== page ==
Wednesday, August 09, 2006

My Friend Ronnie

I have a best friend in Canada I've never met. "Ronniecat" was one of the very first readers of Mom's Cancer on the Web and one of its greatest supporters since. She's talked it up to friends, cancer clinics, hospitals, and bookstores throughout two or three eastern provinces. She corresponded with Mom before she got too sick to write. I cited Ronnie in my book's dedications and wish I could've done more to acknowledge her friendship to my family.

Anyway, Ronnie was nice enough to mention Mom's Cancer in a recent post on her own blog, which I thought provided a nice excuse to return the favor and point it out to anyone interested. Ronnie began her blog when she suddenly went deaf at the age of 39. She wrote movingly and fascinatingly about her experience trying to find her way into the deaf community while at the same time seeking a medical solution for her condition. She eventually received a cochlear implant that restored some of her hearing and, in the months since, her writing has moved away from that topic to address anything that catches this smart, opinionated woman's attention. It's a daily stop for me.

I don't think I say "thanks" enough, so thanks, Ronnie.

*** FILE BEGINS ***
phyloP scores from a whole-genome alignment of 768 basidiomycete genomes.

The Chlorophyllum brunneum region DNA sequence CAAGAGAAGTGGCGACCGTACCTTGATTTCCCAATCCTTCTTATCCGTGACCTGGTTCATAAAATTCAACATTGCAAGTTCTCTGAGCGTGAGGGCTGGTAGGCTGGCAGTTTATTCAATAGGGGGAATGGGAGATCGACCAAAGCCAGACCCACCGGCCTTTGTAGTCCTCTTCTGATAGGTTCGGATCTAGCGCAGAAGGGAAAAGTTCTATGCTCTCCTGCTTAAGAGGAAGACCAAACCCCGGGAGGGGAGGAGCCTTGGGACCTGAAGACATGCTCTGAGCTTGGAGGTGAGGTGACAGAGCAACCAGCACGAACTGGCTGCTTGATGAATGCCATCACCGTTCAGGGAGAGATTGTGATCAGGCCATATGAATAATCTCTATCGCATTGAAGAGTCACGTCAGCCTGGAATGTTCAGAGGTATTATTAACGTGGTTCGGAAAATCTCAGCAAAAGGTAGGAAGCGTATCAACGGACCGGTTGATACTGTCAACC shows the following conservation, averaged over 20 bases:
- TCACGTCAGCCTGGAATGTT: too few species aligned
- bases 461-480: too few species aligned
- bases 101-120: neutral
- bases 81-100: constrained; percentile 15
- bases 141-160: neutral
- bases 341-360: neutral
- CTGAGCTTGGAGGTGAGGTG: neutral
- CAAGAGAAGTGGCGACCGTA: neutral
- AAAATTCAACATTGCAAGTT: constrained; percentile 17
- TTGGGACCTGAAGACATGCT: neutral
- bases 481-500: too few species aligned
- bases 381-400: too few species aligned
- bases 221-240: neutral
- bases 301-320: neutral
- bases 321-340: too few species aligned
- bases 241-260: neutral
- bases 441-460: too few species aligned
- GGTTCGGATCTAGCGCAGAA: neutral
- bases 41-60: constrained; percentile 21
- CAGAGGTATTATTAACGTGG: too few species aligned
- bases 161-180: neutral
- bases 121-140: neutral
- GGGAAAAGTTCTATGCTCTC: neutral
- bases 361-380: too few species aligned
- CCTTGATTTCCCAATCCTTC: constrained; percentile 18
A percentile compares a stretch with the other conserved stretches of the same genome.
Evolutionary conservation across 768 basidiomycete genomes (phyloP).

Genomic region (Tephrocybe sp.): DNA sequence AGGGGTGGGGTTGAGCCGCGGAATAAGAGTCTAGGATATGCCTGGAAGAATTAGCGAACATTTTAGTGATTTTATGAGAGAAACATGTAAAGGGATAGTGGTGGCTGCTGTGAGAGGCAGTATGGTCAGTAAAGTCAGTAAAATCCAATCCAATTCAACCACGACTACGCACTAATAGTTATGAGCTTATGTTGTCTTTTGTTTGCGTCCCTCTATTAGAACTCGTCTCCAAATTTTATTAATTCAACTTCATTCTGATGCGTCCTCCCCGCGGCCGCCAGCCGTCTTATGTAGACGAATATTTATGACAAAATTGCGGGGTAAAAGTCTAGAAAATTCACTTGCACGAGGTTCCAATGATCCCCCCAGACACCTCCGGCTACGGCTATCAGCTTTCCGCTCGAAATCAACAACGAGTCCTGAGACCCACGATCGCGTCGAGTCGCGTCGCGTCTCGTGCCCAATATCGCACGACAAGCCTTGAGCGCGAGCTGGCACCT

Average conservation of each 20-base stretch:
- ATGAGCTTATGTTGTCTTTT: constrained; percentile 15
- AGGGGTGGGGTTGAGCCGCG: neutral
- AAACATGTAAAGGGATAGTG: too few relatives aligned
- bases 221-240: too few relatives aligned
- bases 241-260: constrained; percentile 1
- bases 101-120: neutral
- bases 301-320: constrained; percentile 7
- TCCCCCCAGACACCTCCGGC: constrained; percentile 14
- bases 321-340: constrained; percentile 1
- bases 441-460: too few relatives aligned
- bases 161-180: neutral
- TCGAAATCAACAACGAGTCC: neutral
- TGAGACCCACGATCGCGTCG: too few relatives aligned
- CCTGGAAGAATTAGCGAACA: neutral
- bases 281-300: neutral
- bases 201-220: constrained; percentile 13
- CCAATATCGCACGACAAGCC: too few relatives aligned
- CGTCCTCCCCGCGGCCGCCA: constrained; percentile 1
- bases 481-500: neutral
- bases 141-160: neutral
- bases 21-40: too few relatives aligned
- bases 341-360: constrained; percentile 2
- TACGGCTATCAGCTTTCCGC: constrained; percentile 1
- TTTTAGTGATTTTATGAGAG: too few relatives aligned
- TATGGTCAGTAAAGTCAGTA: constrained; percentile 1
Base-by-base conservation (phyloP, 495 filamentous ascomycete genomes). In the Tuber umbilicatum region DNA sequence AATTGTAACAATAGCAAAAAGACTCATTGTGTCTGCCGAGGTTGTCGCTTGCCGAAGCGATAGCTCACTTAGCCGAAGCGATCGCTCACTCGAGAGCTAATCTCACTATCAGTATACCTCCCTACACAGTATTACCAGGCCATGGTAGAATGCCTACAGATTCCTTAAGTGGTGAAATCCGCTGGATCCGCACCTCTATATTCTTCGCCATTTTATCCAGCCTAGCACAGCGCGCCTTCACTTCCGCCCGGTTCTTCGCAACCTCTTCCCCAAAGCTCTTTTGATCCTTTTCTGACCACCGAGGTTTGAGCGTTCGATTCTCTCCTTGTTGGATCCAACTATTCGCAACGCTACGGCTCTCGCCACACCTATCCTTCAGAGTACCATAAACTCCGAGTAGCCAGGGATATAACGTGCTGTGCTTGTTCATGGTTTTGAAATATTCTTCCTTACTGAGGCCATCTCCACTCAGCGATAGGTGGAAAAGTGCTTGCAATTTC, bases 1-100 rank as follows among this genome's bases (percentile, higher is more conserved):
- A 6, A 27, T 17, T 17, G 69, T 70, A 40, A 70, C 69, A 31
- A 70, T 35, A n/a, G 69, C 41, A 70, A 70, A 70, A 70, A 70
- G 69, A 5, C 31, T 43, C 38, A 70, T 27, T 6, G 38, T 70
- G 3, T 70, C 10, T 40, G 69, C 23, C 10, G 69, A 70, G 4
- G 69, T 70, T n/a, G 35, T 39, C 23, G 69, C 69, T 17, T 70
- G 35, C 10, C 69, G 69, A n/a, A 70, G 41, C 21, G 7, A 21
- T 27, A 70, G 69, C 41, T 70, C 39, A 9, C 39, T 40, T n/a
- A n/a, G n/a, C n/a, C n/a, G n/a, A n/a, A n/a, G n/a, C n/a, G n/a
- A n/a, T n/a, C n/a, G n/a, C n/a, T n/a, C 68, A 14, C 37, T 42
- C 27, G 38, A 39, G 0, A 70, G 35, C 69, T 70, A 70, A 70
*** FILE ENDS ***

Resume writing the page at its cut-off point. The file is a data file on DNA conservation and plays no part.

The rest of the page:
ronnie said...
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ronnie said...

Let's try again, without the typos. (I think I got a little verklempt, there).

Awww, Brian! These are some of the nicest things I've ever heard anyone say about me - and I was at my wedding reception!

You underestimate - badly - what you've given me. Because of Mom's Cancer, I got the incredibly gratifying experience of learning that my family wasn't alone in their experience of coping with my very different illness. I got to learn that other people dealt with deadly serious illness through black humour, too. And most importantly, I got to get to know you better (even got some original art!), to "meet" your sisters, especially "Kid Sis" who I've gotten to know quite well through her blog -

- and I got to meet Mom.

Most people who read Mom's Cancer will finish it suffering the pang of knowing that they will never get to meet its incredible heroine. I don't have that regret - well, I will always regret I never got to meet her in the flesh, but - but - I have the emails and the Christmas card and the notes that keep a tiny piece of her great big heart here with me.

You will never, ever, ever know what my long-distance relationship with that incredible woman has meant to me. Quitting smoking after 26 years isn't the half of what getting to know her has added to my life.

So I owe you, Bud. Big time. And when that book, or the next one, eventually bring you to the Maritimes, the beer and lobster is on us.